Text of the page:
While working my way through the technical specification of the MODIS sensor (Moderate-Resolution Imaging Spectroradiometer) in the Terra and Aqua missions, I noticed that band 21 and 22 seem to cover the same bandwidth of wavelengths:

║ Band ║  Bandwidth    ║ Spectral Radiance ║ Required NE[Δ]T(K) ║
║  ... ║               ║                   ║                    ║
║   21 ║ 3.929 - 3.989 ║ 2.38(335K)        ║ 2.00               ║
║   22 ║ 3.929 - 3.989 ║ 0.67(300K)        ║ 0.07               ║
║  ... ║               ║                   ║                    ║

(Source @ NASA)

This is the first time I come across something like this in an Earth Observation satellite. Can somebody explain the rationale behind this?


This is related to the tradeoff between range, noise, and data resolution (i.e. precision).

According to the Dundee Satellite receiving station:

Bands 21 and 22 cover the same part of the spectrum but have different saturation points. Channel 21 saturates at about 500 K, and channel 22 saturates at about 335 K. Channel 22 is also less noisy.

Or, as formulated by the University of Hawaii:

Bands 21 and 22 both cover the same spectral interval but have different dynamic ranges; band 22 is sensitive to whole pixel temperatures of up to ∼330 K, band 21, ∼500 K. The band 22 detectors often saturate over highly radiant surfaces.

Imaging having a camera and imaging a scene with very dark and very bright spots. The dynamic range of a single photo will not capture the entire scene. So instead, you can take one photo with a very wide aperture, and one with very narrow; or you add a neutral density filter for one of the photos. By taking multiple photos, you capture a wider range of scene brightness, than you can with a single photo. This is broadly analogous.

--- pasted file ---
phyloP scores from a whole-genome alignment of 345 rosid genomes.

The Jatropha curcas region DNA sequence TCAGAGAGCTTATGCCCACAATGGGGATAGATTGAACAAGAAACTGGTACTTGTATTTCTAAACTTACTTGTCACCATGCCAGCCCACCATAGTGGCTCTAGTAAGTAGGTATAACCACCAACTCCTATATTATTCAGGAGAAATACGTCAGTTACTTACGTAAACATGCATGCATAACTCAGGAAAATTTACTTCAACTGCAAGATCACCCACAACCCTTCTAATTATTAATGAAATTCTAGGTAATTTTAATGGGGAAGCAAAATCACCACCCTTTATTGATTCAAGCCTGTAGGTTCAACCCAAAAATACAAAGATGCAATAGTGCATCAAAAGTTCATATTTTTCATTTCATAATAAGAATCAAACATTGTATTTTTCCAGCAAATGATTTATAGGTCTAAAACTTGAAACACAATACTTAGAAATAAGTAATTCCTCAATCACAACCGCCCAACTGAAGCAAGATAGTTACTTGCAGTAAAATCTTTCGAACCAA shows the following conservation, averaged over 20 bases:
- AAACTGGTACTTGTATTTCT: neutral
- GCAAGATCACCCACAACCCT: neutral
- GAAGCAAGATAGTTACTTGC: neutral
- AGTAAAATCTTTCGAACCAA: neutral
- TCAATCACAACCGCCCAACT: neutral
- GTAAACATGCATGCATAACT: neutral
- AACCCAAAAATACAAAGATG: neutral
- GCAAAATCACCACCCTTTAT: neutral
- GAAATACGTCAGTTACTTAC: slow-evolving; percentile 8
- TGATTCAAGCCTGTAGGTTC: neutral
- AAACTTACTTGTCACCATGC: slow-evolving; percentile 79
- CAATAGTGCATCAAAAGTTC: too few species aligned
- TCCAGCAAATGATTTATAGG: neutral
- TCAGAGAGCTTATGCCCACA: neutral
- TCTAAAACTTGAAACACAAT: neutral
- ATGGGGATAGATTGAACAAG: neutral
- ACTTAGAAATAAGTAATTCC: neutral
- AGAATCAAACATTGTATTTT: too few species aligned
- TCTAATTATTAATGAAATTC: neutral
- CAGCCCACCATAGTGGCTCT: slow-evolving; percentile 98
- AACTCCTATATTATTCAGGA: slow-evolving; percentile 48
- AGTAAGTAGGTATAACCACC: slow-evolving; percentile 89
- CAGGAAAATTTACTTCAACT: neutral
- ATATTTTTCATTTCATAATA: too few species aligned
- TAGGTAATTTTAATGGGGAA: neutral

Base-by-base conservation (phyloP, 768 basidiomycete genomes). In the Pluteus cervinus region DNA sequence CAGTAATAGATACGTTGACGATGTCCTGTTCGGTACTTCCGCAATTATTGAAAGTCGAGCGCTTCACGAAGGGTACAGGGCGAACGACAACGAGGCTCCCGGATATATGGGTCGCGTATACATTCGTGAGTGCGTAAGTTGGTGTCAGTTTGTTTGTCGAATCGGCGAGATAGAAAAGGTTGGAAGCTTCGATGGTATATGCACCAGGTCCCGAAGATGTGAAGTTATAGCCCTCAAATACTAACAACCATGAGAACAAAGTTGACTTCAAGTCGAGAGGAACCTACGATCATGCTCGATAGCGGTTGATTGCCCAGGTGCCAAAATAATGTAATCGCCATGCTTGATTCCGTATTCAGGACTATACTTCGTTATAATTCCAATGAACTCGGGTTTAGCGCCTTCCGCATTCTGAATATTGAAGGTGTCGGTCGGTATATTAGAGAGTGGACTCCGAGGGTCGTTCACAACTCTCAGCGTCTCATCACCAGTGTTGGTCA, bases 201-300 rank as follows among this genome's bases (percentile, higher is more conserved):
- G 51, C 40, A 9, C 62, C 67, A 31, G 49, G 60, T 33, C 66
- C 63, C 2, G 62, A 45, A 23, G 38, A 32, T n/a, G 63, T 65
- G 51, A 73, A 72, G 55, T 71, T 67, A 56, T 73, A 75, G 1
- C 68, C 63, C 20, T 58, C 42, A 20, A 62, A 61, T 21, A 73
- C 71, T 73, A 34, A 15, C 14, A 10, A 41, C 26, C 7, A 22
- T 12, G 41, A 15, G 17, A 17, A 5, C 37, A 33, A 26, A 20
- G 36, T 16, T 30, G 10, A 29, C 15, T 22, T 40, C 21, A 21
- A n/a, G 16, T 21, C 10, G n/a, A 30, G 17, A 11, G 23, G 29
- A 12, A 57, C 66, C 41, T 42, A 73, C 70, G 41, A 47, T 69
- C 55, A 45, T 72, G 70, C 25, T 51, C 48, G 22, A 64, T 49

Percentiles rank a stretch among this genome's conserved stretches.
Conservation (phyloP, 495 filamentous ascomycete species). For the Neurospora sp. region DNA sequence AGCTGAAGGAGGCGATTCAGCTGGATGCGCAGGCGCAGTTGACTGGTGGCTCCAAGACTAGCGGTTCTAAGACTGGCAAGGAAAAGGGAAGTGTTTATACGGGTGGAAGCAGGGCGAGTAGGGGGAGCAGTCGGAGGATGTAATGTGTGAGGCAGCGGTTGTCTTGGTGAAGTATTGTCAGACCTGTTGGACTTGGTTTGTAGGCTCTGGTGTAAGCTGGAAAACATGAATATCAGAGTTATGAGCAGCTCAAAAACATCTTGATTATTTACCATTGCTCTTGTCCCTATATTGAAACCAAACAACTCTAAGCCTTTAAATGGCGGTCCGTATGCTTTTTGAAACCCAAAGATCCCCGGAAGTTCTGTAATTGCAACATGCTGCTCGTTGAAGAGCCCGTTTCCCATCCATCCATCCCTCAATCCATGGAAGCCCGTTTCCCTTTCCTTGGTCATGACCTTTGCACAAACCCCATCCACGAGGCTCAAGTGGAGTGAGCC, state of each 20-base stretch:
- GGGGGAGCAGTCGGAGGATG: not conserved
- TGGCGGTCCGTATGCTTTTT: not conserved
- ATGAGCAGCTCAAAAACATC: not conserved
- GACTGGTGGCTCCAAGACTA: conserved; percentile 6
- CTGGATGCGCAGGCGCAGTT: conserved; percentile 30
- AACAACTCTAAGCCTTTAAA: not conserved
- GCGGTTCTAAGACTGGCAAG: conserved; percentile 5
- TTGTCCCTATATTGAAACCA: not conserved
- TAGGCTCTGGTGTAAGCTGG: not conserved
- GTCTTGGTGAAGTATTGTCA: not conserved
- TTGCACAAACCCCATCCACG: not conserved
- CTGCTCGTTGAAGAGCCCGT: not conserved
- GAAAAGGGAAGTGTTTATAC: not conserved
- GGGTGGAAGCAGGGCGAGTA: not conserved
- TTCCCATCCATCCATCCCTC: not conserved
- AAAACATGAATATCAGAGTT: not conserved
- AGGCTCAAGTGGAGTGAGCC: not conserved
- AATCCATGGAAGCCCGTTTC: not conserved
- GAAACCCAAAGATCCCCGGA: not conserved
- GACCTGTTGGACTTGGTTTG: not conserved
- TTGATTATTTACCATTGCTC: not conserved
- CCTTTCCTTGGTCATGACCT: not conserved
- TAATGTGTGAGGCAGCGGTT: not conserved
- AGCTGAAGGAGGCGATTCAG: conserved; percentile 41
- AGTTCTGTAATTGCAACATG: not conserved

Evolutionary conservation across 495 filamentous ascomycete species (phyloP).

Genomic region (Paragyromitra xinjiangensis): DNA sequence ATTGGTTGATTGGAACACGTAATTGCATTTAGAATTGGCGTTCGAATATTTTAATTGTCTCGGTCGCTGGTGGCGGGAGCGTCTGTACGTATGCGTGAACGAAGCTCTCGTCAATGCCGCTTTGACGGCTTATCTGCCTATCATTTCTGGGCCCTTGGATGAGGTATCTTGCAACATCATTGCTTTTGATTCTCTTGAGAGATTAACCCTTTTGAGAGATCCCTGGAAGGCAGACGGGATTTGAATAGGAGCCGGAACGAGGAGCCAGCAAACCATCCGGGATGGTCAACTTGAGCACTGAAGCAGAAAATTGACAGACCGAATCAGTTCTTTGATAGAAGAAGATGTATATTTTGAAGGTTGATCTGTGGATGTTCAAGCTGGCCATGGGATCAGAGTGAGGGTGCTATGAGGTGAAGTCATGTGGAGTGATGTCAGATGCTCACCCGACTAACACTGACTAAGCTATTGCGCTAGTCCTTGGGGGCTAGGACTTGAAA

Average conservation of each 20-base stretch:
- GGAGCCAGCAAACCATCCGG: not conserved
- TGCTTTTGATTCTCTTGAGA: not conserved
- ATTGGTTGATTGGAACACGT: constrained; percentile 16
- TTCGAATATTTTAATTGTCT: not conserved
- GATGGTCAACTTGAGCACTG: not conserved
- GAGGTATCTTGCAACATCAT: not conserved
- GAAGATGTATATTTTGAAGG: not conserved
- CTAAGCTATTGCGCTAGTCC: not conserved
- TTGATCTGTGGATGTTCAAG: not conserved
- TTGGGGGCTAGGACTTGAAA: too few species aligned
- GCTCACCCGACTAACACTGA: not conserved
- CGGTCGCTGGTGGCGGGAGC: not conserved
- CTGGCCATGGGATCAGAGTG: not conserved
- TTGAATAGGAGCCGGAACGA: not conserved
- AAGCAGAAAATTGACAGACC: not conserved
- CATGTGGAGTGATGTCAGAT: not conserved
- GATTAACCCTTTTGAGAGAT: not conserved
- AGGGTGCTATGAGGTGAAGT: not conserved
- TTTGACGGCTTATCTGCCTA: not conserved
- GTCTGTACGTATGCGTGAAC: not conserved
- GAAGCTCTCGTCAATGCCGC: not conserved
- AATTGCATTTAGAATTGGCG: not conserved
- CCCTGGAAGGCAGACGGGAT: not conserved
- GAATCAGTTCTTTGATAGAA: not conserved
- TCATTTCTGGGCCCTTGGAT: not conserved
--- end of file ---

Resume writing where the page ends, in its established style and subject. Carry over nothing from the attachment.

(Thanks to uhoh comment for the amateur photography analogy.)

Or consider two classical expanding-liquid thermometers with the same size. One goes from 10°C to 35°C, the other from -80°C to +70°C. They're measuring exactly the same thing. The former will have lower measurement uncertainty within its range, and is more useful indoors (in a home or office). But unless you live in Addis Ababa or Mexico City, the other one may be more useful outdoors. The situation with the two seemingly identical bands is broadly comparable to this situation.

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